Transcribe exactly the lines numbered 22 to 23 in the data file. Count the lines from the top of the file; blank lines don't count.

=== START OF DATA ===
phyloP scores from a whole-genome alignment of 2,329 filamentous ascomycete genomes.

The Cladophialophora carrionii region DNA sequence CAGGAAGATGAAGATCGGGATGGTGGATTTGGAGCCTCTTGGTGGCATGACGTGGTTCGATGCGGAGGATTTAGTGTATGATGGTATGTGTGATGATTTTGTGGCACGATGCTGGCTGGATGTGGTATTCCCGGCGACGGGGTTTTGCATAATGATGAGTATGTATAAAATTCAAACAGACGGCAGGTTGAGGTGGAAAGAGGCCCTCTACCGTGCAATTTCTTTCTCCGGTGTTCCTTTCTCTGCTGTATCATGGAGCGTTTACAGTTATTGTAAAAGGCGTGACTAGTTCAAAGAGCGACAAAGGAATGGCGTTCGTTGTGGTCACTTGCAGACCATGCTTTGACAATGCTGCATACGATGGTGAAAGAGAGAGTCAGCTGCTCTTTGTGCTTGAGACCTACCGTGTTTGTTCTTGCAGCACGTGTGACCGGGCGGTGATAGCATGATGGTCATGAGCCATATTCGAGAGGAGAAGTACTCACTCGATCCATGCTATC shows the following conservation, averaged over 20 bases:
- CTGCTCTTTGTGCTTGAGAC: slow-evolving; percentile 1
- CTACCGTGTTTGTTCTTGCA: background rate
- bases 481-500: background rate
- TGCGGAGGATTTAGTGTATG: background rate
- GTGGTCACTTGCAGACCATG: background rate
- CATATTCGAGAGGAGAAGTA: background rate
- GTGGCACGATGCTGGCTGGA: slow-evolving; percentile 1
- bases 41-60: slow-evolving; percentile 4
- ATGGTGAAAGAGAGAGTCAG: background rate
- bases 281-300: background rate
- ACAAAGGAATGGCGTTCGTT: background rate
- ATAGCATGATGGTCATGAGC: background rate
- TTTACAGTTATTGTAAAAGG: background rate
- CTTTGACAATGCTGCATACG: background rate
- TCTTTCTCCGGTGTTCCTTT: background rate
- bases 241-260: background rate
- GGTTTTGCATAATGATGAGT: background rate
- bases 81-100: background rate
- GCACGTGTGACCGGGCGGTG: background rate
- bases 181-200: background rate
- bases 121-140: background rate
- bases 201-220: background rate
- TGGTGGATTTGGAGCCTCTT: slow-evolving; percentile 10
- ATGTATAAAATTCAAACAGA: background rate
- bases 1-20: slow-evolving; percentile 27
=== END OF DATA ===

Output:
- bases 181-200: background rate
- bases 121-140: background rate